Q. I'm sure every parent goes through this, but when my 8-year-old rolls her eyes at me, I lose my cool. How can I get her to stop without nagging or blowing this out of proportion?
A. It's irritating. You tell your child it's time to set the table and rather than saying, "Sure Mom, I'd be happy to" or, "In a minute -- as soon as I finish my math homework," or "I can't believe you're asking me to do one more chore," she rolls her eyes in exasperation.
Eye rolling expresses disrespect. There you are making a reasonable request and your child responds with an eye roll as if to say, "You are so annoying." It's close to expressing contempt for what you've said, if not for you personally. Rolling eyes can quickly become a habit. Unfortunately, by losing your cool, nagging, or blowing this disconcerting behavior out of proportion, you are actually reinforcing it.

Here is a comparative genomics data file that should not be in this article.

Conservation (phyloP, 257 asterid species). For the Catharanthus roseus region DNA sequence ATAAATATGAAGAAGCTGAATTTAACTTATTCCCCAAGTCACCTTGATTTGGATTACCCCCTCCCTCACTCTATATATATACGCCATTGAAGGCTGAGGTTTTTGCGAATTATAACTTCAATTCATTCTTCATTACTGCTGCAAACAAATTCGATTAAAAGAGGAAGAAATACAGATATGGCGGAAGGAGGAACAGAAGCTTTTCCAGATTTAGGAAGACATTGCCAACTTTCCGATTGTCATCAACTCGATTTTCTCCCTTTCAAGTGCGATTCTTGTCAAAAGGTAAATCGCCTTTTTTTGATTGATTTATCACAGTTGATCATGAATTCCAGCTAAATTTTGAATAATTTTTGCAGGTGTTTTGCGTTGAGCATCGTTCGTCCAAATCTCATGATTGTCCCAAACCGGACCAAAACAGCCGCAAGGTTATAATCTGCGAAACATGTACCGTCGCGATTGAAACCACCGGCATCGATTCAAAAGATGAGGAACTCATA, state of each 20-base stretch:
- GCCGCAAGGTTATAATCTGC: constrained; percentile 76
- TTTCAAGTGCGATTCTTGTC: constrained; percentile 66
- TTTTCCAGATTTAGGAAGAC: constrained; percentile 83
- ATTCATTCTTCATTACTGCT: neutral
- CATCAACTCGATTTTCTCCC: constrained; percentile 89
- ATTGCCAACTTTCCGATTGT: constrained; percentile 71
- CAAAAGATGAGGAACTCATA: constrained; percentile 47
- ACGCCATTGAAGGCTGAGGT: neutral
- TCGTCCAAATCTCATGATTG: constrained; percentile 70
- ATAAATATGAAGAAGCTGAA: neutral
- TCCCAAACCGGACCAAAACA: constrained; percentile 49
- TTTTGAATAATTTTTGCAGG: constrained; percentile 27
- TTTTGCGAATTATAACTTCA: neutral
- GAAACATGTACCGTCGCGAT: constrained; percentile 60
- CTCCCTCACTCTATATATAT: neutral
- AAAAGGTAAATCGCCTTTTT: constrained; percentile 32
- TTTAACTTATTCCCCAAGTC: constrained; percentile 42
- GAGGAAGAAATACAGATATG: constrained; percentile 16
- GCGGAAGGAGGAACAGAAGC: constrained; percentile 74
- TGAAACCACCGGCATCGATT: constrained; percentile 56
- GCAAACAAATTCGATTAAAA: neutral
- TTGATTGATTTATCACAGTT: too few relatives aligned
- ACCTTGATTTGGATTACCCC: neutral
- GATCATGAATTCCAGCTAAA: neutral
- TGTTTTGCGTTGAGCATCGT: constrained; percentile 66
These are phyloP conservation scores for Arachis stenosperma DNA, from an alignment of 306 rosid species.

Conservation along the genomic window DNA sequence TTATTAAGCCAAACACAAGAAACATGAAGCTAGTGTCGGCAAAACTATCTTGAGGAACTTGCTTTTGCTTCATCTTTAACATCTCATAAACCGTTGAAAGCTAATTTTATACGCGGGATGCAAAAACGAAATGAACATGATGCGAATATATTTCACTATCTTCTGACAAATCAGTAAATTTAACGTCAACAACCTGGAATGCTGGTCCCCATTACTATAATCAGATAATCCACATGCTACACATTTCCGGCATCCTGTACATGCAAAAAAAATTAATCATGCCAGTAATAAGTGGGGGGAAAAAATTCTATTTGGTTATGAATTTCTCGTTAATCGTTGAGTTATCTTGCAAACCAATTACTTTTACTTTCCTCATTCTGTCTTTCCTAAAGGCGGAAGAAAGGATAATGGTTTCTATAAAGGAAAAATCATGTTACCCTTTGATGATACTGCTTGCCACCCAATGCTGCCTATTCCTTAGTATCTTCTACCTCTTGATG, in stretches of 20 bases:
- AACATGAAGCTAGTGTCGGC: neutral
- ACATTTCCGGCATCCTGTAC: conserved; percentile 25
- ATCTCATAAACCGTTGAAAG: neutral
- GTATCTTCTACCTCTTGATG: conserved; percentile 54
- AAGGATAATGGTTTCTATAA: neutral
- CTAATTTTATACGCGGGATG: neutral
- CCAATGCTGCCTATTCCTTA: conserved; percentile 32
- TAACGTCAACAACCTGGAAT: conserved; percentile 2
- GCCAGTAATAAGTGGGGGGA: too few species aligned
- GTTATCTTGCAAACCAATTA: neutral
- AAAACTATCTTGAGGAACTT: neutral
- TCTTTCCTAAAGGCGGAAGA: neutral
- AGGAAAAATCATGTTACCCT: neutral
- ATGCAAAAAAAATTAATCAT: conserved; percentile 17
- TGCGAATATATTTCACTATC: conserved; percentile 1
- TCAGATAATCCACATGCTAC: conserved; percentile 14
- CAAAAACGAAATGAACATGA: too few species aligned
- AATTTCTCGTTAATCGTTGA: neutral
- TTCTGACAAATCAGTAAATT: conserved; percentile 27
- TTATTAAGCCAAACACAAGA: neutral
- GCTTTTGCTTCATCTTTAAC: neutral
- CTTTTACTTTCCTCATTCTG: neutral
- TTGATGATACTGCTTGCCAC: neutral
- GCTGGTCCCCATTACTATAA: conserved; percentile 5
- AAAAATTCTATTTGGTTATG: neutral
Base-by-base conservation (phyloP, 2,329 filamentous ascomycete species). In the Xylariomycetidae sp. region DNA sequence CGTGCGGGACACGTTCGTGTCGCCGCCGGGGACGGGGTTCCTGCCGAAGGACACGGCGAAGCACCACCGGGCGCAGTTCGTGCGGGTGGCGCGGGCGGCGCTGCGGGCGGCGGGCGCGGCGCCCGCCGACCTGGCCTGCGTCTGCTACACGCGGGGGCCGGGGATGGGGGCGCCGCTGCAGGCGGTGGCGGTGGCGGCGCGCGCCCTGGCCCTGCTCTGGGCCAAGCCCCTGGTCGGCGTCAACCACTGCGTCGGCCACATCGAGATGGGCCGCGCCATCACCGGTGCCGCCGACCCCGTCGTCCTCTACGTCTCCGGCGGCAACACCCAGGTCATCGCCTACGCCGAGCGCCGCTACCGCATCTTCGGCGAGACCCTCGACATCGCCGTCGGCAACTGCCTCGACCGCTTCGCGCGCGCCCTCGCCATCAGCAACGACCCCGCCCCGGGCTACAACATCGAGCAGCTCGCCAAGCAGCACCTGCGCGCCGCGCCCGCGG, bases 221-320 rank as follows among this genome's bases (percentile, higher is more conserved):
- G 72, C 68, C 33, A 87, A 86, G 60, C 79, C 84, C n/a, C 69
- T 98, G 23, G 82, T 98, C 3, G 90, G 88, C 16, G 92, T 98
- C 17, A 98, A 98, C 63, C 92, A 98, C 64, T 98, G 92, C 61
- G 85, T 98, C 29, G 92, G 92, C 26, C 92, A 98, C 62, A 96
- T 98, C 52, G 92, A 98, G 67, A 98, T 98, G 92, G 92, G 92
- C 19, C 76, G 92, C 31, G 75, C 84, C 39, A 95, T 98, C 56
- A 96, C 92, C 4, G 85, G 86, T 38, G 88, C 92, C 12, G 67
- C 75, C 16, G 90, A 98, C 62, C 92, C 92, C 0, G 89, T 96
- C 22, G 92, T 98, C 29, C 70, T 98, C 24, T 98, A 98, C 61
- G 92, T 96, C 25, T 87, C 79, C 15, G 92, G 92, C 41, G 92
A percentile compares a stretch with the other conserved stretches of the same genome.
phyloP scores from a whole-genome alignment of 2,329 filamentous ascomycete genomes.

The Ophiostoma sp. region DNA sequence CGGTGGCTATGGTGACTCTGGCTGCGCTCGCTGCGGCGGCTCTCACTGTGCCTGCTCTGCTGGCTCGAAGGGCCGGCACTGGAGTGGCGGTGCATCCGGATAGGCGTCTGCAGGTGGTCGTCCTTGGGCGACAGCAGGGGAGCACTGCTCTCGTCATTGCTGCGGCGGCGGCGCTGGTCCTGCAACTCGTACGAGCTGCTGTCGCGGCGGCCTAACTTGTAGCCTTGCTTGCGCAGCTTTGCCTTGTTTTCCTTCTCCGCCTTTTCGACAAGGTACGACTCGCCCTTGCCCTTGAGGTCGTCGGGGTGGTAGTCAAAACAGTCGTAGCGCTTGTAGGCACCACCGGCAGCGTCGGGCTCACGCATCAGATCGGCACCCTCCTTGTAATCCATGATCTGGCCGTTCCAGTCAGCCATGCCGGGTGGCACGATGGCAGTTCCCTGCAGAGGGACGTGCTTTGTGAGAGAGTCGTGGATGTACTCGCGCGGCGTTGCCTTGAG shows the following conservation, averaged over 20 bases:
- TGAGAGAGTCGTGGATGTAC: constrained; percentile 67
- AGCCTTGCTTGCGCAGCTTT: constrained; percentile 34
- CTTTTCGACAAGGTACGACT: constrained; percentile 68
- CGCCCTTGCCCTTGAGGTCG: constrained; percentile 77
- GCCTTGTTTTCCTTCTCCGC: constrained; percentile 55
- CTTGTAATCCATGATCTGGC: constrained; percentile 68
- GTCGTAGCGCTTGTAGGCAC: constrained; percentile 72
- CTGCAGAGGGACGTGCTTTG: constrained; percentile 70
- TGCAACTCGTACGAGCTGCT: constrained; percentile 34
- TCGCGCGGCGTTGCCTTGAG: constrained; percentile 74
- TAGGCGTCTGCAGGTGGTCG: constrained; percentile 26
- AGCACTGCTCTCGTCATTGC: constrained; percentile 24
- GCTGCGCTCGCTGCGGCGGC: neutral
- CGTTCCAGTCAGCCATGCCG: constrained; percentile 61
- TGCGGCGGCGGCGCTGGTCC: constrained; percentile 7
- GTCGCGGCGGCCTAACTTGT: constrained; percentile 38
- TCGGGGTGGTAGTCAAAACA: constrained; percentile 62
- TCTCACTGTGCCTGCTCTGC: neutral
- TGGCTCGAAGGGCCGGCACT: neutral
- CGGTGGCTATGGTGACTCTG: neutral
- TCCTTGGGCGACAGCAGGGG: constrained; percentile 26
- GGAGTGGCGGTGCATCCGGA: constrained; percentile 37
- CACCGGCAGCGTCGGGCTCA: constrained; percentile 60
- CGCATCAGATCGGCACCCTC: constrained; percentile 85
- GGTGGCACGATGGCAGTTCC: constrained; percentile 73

Your child knows that she and she alone controls those eyes and so will use them to communicate irritation especially since doing brings about a predicable emotional response from you. It's very powerful and thus rewarding for a child to trigger a parent's negative emotions. It's up to you to change your response to those rolling eyes so it won't work for your daughter any longer.
Here are some respectful responses to eye rolling:
When you've make it through an eye rolling exchange without losing your cool, nagging, or blowing it out of proportion, take a deep breath and say lovingly to yourself, "I'm fine; I'm a good person and mother. This behavior of my daughter's will pass."
Jan Faull, MEd, is a veteran parent educator and the author of two parenting books, Mommy, I Have to Go Potty and Unplugging Power Struggles. She writes a biweekly parenting advice column for HealthyKids.com and a weekly parenting advice column in the Seattle Times newspaper. Jan Faull is the mother of three grown children and lives in the Seattle area.
Originally published on HealthyKids.com, June 2005.